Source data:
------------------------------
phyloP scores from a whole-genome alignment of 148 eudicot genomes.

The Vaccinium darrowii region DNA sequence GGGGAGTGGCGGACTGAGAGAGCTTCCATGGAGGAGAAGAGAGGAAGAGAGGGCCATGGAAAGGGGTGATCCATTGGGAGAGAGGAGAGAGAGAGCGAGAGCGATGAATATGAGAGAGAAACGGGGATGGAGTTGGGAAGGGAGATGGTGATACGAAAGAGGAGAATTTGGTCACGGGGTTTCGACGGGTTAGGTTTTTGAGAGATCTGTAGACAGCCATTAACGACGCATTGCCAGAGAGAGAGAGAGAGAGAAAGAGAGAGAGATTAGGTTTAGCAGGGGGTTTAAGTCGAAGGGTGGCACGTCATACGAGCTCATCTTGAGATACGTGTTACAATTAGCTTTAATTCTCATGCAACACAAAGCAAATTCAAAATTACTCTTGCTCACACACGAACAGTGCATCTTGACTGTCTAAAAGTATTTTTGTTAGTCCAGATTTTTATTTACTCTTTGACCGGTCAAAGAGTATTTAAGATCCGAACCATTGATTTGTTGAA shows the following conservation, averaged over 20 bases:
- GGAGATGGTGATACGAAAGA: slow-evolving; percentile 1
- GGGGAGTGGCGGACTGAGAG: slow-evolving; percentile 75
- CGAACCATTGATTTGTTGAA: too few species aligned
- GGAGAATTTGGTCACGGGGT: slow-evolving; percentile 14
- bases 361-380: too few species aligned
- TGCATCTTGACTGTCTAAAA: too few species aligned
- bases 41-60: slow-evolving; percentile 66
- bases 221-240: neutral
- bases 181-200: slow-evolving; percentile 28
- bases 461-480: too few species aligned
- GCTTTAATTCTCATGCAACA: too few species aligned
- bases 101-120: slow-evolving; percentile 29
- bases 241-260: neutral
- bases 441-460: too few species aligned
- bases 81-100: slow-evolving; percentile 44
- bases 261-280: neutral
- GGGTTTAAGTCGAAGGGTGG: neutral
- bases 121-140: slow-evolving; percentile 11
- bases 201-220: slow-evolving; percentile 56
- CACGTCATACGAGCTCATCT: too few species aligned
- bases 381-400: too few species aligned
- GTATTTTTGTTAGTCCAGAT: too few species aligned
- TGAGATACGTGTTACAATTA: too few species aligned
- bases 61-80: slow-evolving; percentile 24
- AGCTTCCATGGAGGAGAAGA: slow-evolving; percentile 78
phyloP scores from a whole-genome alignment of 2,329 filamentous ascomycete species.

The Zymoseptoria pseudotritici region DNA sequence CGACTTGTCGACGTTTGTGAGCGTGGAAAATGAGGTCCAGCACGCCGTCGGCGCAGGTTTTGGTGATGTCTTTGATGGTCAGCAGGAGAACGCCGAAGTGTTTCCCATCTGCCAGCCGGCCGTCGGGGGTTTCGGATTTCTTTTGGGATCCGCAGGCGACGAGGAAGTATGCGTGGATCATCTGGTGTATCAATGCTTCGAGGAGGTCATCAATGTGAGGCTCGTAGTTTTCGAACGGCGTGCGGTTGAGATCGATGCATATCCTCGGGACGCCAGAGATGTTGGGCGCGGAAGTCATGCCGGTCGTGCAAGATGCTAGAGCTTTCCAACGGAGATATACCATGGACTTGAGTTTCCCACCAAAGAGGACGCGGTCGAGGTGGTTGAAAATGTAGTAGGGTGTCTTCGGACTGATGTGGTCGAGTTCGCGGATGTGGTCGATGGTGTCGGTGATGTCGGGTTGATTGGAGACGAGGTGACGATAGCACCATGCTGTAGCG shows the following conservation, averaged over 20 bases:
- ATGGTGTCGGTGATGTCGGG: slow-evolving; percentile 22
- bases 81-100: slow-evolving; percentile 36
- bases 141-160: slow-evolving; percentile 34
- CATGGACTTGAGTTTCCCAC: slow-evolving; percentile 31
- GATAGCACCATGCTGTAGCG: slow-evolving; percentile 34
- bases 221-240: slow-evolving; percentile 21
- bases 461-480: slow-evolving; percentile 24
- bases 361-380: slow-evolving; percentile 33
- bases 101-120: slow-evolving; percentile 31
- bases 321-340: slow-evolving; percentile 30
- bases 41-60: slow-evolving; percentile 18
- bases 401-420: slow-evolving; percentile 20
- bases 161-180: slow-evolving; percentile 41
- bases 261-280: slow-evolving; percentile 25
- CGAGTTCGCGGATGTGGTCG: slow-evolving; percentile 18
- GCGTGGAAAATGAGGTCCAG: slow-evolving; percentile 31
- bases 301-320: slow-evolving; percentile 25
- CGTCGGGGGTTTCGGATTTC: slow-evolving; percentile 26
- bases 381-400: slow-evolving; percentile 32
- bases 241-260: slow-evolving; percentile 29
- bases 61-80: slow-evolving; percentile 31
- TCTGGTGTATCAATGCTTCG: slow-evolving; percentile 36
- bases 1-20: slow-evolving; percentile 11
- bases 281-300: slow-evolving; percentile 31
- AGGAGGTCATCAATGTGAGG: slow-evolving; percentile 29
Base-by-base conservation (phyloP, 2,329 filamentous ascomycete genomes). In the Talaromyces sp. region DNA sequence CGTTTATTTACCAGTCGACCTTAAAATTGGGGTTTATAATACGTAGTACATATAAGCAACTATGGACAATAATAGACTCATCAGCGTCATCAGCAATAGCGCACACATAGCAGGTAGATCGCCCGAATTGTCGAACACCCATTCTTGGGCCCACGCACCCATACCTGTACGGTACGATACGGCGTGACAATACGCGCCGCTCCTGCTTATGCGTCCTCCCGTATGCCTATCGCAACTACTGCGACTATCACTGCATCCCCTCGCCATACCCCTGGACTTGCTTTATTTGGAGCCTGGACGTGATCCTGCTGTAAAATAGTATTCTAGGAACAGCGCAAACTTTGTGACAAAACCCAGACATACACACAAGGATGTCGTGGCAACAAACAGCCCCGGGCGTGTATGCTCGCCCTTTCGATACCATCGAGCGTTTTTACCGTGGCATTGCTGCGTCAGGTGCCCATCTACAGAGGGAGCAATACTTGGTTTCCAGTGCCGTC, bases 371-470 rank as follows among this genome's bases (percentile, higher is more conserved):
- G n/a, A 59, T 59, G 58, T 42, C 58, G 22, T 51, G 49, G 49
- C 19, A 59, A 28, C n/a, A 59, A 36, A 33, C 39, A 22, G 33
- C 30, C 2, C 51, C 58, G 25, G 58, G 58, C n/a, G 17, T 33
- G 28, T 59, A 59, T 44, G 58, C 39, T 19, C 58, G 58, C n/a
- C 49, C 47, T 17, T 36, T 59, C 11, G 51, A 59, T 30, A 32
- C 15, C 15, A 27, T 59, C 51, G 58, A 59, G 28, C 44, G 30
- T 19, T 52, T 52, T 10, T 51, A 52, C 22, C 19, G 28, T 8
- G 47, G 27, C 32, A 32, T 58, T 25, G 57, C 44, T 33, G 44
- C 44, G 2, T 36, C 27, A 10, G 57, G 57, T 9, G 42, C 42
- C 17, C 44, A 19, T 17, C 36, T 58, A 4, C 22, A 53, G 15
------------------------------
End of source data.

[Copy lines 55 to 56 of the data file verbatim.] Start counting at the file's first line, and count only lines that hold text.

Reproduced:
Base-by-base conservation (phyloP, 2,329 filamentous ascomycete genomes). In the Talaromyces sp. region DNA sequence CGTTTATTTACCAGTCGACCTTAAAATTGGGGTTTATAATACGTAGTACATATAAGCAACTATGGACAATAATAGACTCATCAGCGTCATCAGCAATAGCGCACACATAGCAGGTAGATCGCCCGAATTGTCGAACACCCATTCTTGGGCCCACGCACCCATACCTGTACGGTACGATACGGCGTGACAATACGCGCCGCTCCTGCTTATGCGTCCTCCCGTATGCCTATCGCAACTACTGCGACTATCACTGCATCCCCTCGCCATACCCCTGGACTTGCTTTATTTGGAGCCTGGACGTGATCCTGCTGTAAAATAGTATTCTAGGAACAGCGCAAACTTTGTGACAAAACCCAGACATACACACAAGGATGTCGTGGCAACAAACAGCCCCGGGCGTGTATGCTCGCCCTTTCGATACCATCGAGCGTTTTTACCGTGGCATTGCTGCGTCAGGTGCCCATCTACAGAGGGAGCAATACTTGGTTTCCAGTGCCGTC, bases 371-470 rank as follows among this genome's bases (percentile, higher is more conserved):
- G n/a, A 59, T 59, G 58, T 42, C 58, G 22, T 51, G 49, G 49